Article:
It started with Roll Ups promoting themselves as a way to give kids their daily servings of fruit.
This plasticky fruit leather was no doubt a dentist’s nightmare. But things appear to have got worse.
In the muesli bar section of my local supermarket I found these nice & natural fruit Crocs aimed as easy snacks for kids’ lunch boxes.
These “Fruit Crocs”, along with Roll ups and even Cadbury’s “Natural Confectionary Company” all ride on the coat tails of fruit’s health halo.
People seem to think that because fruit is good for you, the sugar from its juice will somehow be better than that from refined sugar.
Sorry, but sugar is natural too – the problem is that it is refined and processed, just like the fruit juice in these products.
But the galling thing about these Fruit Crocs is that they are individually wrapped and put beside muesli bars to fool time-pressed parents into thinking they are good lunch box fillers.
Let’s compare the nutrition information between these and a packet of Dinosaurs from the Natural Confectionary Company.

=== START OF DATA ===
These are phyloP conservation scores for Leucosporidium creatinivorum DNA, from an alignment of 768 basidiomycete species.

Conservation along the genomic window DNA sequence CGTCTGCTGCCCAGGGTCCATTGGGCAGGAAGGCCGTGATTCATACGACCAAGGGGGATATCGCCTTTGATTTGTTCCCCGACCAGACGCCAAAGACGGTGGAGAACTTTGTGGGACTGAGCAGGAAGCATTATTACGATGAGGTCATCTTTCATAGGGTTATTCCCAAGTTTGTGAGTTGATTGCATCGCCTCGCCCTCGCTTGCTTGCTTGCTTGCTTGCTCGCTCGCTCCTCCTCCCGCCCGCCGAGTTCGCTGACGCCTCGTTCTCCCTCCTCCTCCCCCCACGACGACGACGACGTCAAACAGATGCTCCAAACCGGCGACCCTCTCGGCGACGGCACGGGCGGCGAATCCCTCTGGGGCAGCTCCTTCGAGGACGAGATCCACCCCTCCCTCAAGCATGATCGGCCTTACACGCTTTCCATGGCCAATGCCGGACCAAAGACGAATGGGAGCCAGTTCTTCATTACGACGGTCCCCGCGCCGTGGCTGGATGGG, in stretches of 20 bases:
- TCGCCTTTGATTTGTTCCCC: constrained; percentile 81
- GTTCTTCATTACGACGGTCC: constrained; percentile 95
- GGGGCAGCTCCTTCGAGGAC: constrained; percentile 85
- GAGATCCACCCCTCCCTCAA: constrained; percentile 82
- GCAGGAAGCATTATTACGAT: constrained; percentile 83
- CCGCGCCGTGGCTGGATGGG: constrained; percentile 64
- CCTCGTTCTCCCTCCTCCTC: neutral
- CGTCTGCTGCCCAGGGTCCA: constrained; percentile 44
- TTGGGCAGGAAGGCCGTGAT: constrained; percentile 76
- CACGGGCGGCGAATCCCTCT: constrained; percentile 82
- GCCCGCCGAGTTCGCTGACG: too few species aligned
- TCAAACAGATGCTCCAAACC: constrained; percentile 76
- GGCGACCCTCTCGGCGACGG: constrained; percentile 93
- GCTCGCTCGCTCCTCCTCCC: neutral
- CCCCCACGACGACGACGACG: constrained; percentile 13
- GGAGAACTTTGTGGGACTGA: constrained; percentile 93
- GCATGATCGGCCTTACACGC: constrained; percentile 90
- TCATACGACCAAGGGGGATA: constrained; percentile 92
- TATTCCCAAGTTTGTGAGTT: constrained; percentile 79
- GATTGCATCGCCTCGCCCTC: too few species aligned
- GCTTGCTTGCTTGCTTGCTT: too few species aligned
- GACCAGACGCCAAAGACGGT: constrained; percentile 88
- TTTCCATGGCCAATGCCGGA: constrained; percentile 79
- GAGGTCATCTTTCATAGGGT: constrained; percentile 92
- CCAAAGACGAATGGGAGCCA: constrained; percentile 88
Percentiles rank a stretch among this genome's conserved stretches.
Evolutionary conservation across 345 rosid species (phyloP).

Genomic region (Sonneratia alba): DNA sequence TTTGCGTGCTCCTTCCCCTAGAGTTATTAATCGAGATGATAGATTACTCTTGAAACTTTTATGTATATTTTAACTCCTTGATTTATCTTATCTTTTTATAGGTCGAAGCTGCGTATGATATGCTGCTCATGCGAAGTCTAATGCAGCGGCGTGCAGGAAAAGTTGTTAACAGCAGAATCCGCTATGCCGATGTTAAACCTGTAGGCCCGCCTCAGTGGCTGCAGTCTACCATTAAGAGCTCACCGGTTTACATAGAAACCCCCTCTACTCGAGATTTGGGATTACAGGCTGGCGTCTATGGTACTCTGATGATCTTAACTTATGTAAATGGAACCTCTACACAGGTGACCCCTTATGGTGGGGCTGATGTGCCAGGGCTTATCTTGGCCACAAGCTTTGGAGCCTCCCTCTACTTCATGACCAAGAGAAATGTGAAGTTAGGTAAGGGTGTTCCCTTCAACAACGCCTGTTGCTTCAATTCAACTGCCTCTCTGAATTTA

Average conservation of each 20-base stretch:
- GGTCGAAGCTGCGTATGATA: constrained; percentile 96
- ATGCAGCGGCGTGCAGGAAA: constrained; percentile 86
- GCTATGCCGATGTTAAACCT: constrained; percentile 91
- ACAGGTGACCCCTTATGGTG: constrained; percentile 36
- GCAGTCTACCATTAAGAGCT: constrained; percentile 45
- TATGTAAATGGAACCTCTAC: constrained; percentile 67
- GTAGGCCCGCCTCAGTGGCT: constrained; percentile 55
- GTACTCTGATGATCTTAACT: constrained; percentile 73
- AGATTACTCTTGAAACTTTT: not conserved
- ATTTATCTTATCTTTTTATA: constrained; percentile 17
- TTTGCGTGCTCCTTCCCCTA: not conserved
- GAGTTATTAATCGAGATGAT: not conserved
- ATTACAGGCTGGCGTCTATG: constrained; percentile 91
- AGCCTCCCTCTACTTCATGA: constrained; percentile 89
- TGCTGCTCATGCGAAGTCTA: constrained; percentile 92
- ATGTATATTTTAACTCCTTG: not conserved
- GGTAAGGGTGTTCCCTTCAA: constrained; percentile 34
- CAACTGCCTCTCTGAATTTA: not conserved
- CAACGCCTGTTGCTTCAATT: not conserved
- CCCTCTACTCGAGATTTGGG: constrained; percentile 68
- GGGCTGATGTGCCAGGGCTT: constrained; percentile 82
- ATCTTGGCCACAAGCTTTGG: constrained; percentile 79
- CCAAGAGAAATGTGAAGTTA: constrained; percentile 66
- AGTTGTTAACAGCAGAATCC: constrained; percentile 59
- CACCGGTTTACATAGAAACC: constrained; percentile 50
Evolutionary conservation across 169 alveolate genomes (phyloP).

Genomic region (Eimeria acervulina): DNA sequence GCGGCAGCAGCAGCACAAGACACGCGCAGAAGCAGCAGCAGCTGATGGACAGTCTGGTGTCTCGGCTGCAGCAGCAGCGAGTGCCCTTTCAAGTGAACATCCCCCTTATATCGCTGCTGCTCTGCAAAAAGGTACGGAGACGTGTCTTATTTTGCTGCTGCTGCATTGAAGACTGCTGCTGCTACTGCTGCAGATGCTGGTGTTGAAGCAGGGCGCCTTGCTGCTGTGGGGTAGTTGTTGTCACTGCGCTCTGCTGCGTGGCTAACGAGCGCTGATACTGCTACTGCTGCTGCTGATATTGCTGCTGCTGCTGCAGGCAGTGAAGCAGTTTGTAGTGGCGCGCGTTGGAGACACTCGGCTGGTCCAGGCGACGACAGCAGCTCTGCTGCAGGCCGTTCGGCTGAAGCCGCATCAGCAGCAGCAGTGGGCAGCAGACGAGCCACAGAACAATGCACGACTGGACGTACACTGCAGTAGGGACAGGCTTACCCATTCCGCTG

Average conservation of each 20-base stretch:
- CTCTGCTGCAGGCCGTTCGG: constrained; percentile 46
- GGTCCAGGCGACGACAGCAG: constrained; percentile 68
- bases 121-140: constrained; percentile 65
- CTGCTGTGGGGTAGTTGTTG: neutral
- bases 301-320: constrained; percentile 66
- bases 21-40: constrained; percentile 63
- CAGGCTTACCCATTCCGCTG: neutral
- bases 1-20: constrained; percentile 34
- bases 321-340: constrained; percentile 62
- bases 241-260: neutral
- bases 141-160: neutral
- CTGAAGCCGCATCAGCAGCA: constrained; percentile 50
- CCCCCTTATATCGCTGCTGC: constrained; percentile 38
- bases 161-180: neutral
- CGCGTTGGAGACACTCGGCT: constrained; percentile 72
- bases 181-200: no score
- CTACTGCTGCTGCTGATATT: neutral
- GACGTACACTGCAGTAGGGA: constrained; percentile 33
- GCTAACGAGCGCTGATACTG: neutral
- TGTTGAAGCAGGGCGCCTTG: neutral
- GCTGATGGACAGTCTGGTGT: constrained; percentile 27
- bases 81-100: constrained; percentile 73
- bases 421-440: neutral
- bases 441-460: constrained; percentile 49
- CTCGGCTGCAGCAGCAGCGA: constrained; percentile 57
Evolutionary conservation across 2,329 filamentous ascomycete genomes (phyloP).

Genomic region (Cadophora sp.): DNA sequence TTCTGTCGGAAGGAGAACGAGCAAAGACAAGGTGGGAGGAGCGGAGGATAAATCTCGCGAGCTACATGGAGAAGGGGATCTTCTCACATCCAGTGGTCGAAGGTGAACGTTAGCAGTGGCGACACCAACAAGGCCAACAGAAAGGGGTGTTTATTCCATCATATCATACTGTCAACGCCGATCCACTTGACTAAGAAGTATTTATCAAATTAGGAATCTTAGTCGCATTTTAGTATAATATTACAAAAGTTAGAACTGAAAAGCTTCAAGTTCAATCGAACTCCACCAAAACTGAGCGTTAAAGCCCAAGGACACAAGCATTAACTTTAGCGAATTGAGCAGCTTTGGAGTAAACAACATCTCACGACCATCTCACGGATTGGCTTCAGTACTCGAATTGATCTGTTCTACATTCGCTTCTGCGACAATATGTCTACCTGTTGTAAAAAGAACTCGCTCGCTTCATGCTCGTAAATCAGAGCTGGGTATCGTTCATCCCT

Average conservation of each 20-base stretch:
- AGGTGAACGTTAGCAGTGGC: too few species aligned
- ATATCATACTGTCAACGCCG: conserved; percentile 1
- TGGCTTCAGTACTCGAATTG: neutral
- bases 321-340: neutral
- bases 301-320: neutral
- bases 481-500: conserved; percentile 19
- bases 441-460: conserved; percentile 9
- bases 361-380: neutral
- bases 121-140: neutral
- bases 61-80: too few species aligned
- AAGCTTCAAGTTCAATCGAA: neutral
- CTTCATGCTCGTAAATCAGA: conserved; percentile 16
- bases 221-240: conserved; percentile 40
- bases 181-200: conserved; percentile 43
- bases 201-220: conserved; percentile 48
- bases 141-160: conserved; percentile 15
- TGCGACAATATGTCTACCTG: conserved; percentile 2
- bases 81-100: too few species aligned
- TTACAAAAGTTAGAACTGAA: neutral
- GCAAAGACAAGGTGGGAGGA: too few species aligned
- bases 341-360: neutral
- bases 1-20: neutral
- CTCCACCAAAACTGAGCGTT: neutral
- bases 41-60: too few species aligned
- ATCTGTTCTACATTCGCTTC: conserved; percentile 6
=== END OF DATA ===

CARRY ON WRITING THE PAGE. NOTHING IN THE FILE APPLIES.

“Fruit Crocs” have more sugar (an extra 11.3 g or 3 teaspoons per 100g), almost twice the salt and apart from a little more protein it appears there is nothing different to the lollies.
Which is exactly what these “Fruit Crocs” are.
Now, let’s ignore for the moment that there are a multitude of sins masquerading as healthy food in the muesli bar aisle.
Most muesli bars are not quite this bad – “Fruit Crocs” are clearly out of place in this aisle.
So whose role is it to ensure that busy parents don’t get fooled into thinking that these are acceptable snacks for their kids’ lunch boxes?
Supermarkets determine where products are placed, but of course their interest is solely in selling us more stuff, not making sure we are informed consumers.
A number of schools ban lollies, but it is pretty hard to police if these types of things are being marketed as healthy snacks to unsuspecting parents.
The only way to overcome this appalling misleading advertising is to make it easy and accessible for people to understand the nutritional value of what they are buying.
The Government’s new food labeling guidelines will hopefully be a step towards this; hopefully the star ratings on the front of packets will make it glaringly obvious that these items (I hesitate to call them food) are not a suitable everyday food.
Trouble is that these labels are voluntary – either the Government needs to get some spine and make these labels compulsory, or supermarkets need to make them a condition for being stocked on shelves.
New World, Pak n Save, 4 Square, Countdown: Who will step up?
If you think front of package food labeling should be compulsory in New Zealand, sign our petition.